Boris Johnson announces Queen to give Sir David Amess heartbreaking final tribute

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Paying tribute to the Southend West MP the Commons, Mr Johnson shared a series of anecdotes of the Conservative’s long-standing campaign to get the town of Southend city status.

Sir David campaigned for more than 20 years for the seaside town to be recognised with the honour.

The Prime Minister joked highlights of case “included a world record for playing most triangles being played at once; a group of stilt-walkers travelling non-stop from the Essex coast to Downing Street; and a visiting foreign dignitary allegedly flouting protocol by saying he liked Southend more than Cleethorpes”.

Mr Johnson told MPs: “I am happy to announce that Her Majesty has agreed that Southend will be accorded the city status it so clearly deserves.

“That Sir David spent almost 40 years in this House but not one day in ministerial office tells everything about where his priorities lay.

“He was not a man in awe of this chamber, nor a man who sought patronage or advancement.

“He simply wanted to serve the people of Essex, first in Basildon, then in Southend. And it was in the act of serving his constituents that he was so cruelly killed.”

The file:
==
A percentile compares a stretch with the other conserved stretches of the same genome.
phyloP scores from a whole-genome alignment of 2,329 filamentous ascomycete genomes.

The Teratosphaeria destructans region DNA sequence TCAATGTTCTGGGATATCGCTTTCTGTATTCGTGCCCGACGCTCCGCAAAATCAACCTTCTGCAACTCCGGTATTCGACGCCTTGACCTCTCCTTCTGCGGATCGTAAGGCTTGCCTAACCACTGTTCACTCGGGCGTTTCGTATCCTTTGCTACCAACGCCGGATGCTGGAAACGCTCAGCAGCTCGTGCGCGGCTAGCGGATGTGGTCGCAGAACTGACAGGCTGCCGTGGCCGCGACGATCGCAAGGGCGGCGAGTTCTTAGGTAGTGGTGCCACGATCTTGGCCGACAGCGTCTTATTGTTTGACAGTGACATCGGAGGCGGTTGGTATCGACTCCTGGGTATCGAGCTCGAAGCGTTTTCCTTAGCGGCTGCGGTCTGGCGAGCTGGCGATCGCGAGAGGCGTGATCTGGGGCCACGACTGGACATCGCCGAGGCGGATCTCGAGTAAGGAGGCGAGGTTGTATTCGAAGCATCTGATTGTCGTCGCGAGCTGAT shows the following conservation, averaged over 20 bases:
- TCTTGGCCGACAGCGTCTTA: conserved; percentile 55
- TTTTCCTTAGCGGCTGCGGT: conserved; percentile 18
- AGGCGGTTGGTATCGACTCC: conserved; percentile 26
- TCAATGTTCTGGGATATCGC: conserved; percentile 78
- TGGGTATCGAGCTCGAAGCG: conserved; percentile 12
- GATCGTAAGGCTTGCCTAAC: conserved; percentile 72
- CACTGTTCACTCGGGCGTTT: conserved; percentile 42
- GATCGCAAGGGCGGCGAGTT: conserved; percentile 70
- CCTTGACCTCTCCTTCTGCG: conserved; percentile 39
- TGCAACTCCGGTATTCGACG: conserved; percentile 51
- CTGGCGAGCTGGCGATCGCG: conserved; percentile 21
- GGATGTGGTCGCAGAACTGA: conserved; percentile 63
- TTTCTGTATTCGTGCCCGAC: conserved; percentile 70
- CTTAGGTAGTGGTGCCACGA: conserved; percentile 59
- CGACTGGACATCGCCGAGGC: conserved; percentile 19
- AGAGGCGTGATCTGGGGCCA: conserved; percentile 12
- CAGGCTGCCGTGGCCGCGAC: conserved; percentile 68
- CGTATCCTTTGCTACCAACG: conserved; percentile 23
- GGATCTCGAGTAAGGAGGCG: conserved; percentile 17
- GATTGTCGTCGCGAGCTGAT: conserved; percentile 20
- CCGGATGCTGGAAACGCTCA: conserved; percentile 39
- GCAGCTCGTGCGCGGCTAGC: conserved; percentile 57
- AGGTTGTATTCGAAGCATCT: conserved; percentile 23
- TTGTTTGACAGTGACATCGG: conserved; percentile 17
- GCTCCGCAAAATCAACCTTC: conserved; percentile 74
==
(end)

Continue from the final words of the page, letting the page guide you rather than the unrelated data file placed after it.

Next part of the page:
Sir David was horrifically killed on Friday when meeting constituents in Leigh-on-Sea.

The MP of 38 years was holding one of his regular surgeries to help deal with the issues and concerns of voters when he was stabbed multiple times.

Despite receiving medical attention, he died at the scene.

Mr Johnson told the Commons: “The passing of 72 hours has done little to numb the shock and sadness we all felt when we heard of the tragic and senseless death of Sir David Amess.

“This House has lost a steadfast servant, we’ve lost a dear friend and colleague, and Julia and her children have lost a loving husband and devoted father.

“Nothing I or anyone else can say can lessen the pain, the grief, the anger they must feel at this darkest of times.”

A 25-year-old man has been arrested on suspicion of murder and police are treating the attack as a potential terrorist incident.

Sir David’s death, just five years after Labour MP Jo Cox was murdered, has reignited a debate about the safety of politicians.

Over the weekend, Home Secretary Priti Patel said she was considering offering politicians protection to MPs when meeting members of the public.

“This isn’t a case of let’s wait for two weeks, three weeks, four weeks; these are immediate protective measures,” she told Sky News.

“We need to close any gaps, basically, where we feel that there are concerns.”

After tributes in the Commons there will be a procession to St. Margaret’s Church for a service of remembrance for the father of five.

More to follow…

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